How Sahm Adrangi Makes Money for His Hedge Fund

Sahm Adrangi is an entrepreneur in the financial industry. After graduating from Yale he got a job as an analyst at Deutsche Bank. He had a position in their leveraged finance department for around one and a half years before he left to join another financial firm, Chanin Capital Partners. At this company he handled bankruptcy restructuring transactions. After another year and a half he joined Longacre Fund Management, LLC. Here he was one of the analysts of a $2 billion hedge fund that invested in distressed debt.

Founding Kerrisdale Capital Management, LLC in 2009, he now manages his own hedge fund. He started out with just $300,000 that came from his own pockets and those of his close family. His first big score for his fund was when he shorted a group of U.S.-listed Chinese companies that he had identified as phony companies. He made a few million doing this, he says. He said he likes to short companies like his idol in the industry, Dan Loeb.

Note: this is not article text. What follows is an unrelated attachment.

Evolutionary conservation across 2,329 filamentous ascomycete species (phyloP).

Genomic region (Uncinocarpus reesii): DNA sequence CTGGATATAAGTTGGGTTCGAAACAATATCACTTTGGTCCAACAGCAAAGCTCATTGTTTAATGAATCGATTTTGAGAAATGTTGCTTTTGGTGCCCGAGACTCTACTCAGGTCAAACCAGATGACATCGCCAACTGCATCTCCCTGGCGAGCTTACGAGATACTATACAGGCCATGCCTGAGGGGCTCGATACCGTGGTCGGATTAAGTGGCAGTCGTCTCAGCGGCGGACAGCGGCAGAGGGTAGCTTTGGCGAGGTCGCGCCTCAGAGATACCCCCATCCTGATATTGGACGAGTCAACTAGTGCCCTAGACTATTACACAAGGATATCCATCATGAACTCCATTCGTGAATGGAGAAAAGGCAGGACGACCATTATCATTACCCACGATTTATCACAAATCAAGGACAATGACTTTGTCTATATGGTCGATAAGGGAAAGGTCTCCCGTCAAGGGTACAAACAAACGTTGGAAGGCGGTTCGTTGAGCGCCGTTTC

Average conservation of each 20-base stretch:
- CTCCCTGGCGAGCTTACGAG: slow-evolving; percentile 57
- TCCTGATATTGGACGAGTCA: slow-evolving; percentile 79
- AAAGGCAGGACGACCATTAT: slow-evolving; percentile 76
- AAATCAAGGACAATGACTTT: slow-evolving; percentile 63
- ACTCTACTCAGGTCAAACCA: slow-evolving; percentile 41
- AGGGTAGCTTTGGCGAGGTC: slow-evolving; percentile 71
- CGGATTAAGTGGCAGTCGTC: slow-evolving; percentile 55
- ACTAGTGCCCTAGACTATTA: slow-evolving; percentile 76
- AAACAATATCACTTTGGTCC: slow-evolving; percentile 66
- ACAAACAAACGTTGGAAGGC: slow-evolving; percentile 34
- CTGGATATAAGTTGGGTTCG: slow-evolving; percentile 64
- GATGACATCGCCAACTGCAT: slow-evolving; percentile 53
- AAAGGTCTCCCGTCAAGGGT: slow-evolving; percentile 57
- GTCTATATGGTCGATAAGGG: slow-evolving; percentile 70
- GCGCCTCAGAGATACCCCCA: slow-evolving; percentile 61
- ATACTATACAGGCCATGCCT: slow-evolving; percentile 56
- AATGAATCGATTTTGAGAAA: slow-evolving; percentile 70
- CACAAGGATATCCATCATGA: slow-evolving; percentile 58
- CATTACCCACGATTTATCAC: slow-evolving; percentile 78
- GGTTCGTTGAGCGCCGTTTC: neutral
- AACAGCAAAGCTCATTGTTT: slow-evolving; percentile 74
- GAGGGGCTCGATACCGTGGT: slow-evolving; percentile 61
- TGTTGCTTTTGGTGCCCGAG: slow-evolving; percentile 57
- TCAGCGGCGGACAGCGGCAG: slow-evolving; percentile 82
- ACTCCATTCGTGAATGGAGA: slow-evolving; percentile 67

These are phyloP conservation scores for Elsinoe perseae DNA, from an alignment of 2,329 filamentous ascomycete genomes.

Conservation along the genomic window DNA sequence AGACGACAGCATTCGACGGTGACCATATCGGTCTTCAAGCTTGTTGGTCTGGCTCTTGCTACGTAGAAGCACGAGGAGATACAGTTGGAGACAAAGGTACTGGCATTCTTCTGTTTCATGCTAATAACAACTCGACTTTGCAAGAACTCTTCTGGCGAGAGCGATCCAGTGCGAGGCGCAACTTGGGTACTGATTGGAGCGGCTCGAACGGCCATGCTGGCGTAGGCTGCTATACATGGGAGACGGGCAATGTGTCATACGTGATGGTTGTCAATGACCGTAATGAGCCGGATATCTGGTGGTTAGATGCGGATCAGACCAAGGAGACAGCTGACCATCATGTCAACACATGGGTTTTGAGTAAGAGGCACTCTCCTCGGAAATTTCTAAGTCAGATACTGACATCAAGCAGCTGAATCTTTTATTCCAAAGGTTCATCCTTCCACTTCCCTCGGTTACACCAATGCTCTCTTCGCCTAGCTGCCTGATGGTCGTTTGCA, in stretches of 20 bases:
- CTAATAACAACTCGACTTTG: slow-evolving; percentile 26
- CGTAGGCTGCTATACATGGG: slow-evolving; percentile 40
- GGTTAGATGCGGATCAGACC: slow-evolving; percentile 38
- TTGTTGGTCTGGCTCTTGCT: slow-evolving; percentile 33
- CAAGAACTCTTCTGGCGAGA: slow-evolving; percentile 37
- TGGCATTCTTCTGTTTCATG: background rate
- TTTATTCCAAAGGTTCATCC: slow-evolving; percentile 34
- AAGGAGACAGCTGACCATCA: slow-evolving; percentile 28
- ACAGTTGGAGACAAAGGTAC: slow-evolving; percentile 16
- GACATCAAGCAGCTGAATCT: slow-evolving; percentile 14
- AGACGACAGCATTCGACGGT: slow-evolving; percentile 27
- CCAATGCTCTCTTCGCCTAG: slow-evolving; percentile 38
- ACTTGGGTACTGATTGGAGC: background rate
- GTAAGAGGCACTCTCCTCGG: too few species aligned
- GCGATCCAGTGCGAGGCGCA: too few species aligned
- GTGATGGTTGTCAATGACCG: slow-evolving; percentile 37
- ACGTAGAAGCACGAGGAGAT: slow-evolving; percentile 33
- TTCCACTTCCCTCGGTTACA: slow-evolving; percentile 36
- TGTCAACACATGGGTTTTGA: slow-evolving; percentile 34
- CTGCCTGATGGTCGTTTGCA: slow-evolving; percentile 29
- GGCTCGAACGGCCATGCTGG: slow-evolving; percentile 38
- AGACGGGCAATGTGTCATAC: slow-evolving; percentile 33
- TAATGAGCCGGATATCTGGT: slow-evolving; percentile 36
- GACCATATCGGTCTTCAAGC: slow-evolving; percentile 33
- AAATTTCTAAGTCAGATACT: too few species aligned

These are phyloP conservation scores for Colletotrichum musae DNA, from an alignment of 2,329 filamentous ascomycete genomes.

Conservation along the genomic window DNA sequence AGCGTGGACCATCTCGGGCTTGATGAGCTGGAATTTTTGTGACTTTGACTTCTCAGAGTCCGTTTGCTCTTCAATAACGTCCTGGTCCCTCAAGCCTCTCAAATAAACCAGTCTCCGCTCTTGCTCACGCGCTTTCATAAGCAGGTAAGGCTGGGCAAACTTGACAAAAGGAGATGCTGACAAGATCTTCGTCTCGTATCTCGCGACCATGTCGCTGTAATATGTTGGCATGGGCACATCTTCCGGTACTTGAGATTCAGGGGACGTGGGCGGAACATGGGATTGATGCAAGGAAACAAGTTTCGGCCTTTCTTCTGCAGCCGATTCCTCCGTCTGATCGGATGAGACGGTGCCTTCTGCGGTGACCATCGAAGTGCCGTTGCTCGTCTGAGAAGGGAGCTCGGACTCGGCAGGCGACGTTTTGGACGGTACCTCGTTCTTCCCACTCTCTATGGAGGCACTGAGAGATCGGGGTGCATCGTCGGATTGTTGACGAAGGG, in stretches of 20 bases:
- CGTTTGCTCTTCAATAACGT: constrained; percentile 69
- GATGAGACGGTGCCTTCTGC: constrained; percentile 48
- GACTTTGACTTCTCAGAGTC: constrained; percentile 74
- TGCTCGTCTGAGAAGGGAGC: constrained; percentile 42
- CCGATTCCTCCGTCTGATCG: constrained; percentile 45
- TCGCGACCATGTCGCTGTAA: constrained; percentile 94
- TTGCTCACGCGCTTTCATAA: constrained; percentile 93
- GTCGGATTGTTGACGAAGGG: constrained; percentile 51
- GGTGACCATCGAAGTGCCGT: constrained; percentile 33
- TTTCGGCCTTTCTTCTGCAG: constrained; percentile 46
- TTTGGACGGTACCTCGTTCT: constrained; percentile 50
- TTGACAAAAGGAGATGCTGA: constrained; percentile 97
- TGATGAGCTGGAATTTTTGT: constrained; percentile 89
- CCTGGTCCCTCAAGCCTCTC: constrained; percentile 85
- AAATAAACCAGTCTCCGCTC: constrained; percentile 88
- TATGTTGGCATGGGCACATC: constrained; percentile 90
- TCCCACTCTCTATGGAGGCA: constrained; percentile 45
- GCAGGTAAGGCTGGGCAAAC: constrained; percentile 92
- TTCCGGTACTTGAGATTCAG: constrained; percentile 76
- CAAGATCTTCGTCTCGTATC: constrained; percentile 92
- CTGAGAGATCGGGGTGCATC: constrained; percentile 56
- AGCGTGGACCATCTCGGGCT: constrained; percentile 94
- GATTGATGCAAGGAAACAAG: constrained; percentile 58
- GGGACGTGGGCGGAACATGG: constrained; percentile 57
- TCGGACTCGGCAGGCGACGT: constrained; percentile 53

Sahm Adrangi was just 32 years old when he started Kerrisdale Capital Management. He was born in Iran but grew up in Canada. He had first moved to the United States in order to attend Yale University. After he scored with the fake Chinese companies he started getting larger and larger investors using his hedge fund to make money. His strategy involves researching companies and figuring out what their big flaw is. Once he spots the flaw he shorts the company and then reveals to others in the industry why the company’s stock value is terribly overpriced.

More recently, Sahm Adrangi has been taking a close look at companies that are in biotech. One of the companies he shorted in this industry was Prothena. They have a drug in the pipeline called NEOD001 which is being researched to see if it can cure AL amyloidosis. The company’s market cap went past $2 billion which Sahm Adrangi thought was terribly overvalued. His research showed that the drug didn’t have any promise to it. The company also had to shut down another drug, for psoriasis, that failed in its PhaseIb stage.

Learn more:

No Comments

You can leave the first : )